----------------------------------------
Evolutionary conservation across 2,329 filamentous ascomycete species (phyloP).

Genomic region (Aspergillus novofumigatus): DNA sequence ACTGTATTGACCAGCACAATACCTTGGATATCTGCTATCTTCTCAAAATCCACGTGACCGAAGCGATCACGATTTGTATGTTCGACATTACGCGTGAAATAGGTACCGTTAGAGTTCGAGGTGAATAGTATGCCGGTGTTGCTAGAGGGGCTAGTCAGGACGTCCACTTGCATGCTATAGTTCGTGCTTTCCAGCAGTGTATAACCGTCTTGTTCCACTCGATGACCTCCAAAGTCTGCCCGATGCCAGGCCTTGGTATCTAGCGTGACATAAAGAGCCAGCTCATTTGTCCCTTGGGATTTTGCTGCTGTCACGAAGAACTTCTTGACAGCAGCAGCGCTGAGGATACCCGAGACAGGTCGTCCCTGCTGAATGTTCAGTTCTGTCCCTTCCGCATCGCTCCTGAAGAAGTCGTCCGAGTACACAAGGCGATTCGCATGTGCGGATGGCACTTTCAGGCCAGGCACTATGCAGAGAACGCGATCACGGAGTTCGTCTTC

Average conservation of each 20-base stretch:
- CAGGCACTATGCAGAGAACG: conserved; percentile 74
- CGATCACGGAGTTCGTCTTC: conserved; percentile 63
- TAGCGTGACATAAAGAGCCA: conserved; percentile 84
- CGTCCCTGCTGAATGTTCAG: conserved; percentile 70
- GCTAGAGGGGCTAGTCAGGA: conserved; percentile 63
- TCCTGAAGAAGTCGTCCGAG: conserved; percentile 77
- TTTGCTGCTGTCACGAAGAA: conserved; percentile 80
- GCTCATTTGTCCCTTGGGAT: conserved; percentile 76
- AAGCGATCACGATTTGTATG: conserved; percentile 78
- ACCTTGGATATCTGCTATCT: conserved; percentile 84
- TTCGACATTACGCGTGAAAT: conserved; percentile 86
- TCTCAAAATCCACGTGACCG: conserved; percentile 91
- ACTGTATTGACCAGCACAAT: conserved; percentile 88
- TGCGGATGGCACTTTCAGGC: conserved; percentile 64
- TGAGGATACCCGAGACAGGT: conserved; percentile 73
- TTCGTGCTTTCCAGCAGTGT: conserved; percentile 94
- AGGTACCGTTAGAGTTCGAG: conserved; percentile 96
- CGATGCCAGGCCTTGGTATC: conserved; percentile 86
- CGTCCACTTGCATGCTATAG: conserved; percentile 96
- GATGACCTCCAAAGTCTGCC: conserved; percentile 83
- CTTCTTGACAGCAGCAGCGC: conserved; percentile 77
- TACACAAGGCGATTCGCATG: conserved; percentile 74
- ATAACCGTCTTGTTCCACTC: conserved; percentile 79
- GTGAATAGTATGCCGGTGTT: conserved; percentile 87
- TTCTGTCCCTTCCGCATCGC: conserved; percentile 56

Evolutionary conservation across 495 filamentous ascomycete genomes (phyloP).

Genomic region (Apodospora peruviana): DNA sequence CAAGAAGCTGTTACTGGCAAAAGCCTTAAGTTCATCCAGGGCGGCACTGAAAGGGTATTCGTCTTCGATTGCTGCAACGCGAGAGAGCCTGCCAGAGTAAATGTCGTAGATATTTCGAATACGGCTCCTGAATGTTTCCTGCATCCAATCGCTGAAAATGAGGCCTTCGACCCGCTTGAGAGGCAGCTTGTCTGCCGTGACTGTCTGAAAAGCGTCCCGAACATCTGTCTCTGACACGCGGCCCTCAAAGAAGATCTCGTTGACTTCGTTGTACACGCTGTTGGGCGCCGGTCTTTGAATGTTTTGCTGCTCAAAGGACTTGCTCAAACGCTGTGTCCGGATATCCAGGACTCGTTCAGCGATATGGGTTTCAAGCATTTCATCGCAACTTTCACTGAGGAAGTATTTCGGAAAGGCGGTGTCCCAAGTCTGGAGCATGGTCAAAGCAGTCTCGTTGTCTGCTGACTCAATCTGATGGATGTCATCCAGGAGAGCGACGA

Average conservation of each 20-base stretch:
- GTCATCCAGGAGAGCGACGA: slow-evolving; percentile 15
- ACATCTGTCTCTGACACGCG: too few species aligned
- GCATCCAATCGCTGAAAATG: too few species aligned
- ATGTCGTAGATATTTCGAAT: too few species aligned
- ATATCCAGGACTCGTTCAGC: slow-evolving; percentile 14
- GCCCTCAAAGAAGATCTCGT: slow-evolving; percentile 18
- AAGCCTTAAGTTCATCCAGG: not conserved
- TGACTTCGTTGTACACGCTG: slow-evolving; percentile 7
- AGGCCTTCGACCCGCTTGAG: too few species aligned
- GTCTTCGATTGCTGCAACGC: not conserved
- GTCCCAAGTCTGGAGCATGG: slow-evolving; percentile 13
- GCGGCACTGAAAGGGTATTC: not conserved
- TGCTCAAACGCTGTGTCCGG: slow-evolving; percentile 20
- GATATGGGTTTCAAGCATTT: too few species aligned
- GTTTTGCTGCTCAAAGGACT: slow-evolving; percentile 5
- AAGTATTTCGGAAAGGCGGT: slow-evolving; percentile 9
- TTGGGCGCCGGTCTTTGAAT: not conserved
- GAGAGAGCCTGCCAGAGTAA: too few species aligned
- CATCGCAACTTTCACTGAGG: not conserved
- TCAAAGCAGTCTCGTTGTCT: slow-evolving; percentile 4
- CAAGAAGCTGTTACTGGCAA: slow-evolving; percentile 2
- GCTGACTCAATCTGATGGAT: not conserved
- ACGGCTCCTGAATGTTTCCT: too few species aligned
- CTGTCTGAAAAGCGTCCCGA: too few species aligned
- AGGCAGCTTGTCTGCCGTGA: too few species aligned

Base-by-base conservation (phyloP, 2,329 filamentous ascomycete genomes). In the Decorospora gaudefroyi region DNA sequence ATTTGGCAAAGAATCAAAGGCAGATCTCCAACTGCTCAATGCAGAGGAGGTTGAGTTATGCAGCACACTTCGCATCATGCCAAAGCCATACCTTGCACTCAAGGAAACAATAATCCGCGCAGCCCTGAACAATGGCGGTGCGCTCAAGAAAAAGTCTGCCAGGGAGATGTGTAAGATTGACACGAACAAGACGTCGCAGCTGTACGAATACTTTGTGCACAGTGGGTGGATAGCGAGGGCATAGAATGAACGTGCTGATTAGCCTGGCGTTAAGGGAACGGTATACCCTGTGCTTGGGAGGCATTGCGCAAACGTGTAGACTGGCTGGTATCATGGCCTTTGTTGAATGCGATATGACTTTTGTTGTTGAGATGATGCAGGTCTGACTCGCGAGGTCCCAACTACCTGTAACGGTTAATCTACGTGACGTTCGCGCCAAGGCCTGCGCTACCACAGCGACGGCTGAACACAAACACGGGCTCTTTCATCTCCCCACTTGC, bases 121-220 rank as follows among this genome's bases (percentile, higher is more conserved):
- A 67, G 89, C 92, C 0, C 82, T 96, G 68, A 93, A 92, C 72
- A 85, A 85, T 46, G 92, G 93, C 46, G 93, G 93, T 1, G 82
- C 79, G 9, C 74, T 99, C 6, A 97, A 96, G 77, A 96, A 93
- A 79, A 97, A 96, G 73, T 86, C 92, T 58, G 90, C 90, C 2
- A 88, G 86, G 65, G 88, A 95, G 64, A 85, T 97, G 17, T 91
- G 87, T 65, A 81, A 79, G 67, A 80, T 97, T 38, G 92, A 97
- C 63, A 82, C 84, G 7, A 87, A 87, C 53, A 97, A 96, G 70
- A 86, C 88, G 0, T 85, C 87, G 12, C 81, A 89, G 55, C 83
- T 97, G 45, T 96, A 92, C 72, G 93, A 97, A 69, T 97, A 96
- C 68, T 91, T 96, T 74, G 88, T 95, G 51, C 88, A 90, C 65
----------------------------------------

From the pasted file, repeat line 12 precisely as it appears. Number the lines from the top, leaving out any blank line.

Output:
- AAGCGATCACGATTTGTATG: conserved; percentile 78